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Mallerstang Valley Sun shining on a field barn

Mallerstang and the River Eden

The River Eden starts its journey to the sea high in the Mallerstang valley.  It crashes down through Hell Gill – a narrow, steep-sided limestone gorge – into the main valley at Aisgill.  Legend has it that the highwayman Dick Turpin once leapt over the gorge on his horse to escape pursuing lawmen – crossing is now much easier thanks to a lovely stone bridge.

This valley has a wild and remote feel hemmed in by the Mallerstang edge on one side and the distinctive Wild Boar Fell on the other. Two long distance walking routes follow the valley – the Lady Anne’s Way and Pennine Bridleway.

This is a valley of great history as well as beauty.  Near Outhgill you will find the ruins of 12 Century Pendragon Castle which legend associates with Uther Pendragon, the father of King Arthur.  It has been widely repeated in many sources that the castle was ruined by fire several times. However recent research suggests this is possibly a misunderstanding that has been repeated, with the damage by fire probably occurring once during a Scottish raid in 1341. Pendragon was restored in the 17 Century by Lady Anne Clifford who is associated with many sites throughout the Dales.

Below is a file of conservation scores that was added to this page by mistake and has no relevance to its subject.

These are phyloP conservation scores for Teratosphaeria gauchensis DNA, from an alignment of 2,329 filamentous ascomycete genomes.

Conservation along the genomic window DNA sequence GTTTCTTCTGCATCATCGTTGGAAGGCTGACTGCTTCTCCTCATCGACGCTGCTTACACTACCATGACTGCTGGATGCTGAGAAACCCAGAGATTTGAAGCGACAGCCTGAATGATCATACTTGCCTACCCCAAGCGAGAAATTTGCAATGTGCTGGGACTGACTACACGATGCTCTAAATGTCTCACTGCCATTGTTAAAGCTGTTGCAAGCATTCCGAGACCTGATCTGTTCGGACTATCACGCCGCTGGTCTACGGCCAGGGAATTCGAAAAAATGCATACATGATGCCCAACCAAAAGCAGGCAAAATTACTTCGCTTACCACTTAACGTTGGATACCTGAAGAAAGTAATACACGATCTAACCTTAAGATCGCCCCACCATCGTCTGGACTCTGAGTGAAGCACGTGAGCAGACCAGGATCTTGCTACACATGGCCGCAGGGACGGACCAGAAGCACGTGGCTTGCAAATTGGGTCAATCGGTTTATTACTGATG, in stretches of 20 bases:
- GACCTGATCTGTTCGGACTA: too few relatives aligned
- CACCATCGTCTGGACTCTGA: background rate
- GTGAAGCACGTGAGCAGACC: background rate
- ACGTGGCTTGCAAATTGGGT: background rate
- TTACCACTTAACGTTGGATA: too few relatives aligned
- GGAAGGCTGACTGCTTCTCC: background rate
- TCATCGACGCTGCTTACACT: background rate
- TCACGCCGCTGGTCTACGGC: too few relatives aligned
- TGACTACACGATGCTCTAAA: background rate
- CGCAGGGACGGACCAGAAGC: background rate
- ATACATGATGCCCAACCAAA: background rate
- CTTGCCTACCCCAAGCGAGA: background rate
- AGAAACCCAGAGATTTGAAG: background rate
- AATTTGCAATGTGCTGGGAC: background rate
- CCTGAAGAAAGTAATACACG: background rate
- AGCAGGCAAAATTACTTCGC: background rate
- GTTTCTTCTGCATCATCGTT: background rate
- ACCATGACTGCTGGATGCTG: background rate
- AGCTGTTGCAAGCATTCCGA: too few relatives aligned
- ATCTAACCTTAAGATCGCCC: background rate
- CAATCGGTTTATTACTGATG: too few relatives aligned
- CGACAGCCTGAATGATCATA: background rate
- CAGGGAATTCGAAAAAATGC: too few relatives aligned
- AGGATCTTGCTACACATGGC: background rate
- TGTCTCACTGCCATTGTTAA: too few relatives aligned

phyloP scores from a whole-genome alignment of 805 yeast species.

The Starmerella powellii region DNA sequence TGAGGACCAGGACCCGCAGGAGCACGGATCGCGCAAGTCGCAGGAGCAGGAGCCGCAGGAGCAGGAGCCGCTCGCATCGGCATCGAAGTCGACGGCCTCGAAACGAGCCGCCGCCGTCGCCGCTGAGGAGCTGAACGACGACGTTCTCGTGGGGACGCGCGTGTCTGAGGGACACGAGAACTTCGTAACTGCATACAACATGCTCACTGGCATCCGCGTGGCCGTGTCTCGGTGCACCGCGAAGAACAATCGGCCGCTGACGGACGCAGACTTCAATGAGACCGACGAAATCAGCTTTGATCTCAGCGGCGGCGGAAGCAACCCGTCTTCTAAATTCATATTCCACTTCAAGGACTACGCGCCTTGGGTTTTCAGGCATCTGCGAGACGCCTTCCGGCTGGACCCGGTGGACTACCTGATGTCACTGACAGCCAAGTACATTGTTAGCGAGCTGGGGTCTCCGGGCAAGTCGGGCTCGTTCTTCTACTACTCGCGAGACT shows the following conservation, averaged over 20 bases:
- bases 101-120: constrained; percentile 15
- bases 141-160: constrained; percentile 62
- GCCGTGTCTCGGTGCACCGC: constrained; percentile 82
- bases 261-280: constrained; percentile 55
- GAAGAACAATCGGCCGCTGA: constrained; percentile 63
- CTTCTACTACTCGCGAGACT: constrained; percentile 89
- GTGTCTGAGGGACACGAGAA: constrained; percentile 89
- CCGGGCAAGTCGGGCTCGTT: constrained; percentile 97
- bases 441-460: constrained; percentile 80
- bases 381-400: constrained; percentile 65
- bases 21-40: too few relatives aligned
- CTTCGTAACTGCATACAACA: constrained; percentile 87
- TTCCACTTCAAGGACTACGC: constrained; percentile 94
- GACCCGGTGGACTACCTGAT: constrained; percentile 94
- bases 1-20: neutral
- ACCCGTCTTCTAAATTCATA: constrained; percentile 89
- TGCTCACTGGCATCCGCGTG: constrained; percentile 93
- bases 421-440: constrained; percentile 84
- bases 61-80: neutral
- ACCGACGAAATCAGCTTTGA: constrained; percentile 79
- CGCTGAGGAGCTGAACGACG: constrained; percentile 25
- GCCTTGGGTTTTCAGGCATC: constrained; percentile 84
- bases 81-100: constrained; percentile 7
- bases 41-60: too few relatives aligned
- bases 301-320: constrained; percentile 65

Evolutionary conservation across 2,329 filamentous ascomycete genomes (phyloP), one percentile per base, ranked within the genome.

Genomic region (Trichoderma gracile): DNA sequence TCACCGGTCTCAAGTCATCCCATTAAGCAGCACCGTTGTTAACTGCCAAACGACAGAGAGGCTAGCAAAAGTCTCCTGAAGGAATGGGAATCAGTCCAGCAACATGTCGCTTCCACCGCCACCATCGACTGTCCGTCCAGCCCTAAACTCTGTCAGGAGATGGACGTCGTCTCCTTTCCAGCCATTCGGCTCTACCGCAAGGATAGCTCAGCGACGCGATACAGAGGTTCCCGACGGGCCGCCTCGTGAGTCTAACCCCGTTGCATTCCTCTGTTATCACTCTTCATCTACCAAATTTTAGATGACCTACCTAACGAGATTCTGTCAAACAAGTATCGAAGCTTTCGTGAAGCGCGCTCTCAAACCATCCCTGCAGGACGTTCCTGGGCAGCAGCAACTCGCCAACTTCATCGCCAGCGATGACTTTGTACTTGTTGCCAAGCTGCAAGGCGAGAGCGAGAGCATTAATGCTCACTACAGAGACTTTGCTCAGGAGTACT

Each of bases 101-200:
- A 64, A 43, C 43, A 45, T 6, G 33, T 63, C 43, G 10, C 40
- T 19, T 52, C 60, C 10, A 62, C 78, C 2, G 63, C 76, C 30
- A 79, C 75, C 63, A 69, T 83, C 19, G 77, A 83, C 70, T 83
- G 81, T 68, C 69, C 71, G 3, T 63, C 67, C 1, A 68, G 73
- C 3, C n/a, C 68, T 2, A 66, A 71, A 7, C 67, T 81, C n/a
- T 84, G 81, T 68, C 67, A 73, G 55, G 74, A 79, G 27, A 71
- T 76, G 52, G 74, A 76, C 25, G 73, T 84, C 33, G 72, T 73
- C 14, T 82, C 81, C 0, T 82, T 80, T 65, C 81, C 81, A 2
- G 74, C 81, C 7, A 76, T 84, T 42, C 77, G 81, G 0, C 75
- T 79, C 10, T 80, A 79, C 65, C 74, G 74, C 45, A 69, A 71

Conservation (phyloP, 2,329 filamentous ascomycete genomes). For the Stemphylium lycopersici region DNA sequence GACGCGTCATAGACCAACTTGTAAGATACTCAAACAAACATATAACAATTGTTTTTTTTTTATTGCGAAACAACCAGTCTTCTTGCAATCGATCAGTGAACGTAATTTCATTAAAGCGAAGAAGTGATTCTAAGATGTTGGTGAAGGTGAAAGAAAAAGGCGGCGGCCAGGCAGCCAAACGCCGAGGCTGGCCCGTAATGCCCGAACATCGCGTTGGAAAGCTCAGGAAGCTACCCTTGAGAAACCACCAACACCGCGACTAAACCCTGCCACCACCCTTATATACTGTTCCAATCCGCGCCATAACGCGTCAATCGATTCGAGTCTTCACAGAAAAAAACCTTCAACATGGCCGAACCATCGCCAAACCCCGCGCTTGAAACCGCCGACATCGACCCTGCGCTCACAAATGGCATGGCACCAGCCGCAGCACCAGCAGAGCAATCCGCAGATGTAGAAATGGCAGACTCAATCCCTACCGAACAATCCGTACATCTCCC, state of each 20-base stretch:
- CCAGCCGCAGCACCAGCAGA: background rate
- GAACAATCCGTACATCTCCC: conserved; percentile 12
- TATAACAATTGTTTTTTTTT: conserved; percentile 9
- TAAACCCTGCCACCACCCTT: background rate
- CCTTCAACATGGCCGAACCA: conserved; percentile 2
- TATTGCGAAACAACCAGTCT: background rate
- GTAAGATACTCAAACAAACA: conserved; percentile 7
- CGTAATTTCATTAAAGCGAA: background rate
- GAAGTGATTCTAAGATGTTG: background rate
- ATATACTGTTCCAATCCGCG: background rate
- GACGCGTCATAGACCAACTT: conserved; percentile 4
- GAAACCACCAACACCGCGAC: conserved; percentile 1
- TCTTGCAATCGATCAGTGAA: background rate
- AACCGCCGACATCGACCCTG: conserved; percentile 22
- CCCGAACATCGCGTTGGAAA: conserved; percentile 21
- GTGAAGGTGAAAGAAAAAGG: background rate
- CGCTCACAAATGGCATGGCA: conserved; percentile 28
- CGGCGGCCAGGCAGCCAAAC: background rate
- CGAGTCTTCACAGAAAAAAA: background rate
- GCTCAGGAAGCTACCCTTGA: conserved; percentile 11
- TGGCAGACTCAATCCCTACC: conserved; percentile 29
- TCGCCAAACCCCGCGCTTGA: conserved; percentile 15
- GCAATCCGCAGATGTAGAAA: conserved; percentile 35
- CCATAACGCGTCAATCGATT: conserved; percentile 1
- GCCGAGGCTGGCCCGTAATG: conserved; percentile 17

There are also the ruins of a Pele Tower – a defensive building against Scottish raiders – at nearby Lammerside.  Running down the length of Mallerstang is the Settle to Carlisle railway from its highest point at Aisgill, passing Kirkby Stephen and following the Eden Valley all the way to Carlisle.

Lammerside Castle has been fully investigated both on the ground and in documents by Erik Matthews and published in ‘A House that Thieves Might Knock at’ Edited by Richard Oram published by Shaun Tyas, 2015.  A history even more intriguing that the ruins.  Additionally known as where Tarquin the Giant who ate babies. The Highwayman that Jumped Hell Gill was Ned who lived in a house opposite The Thrang, now a ruin.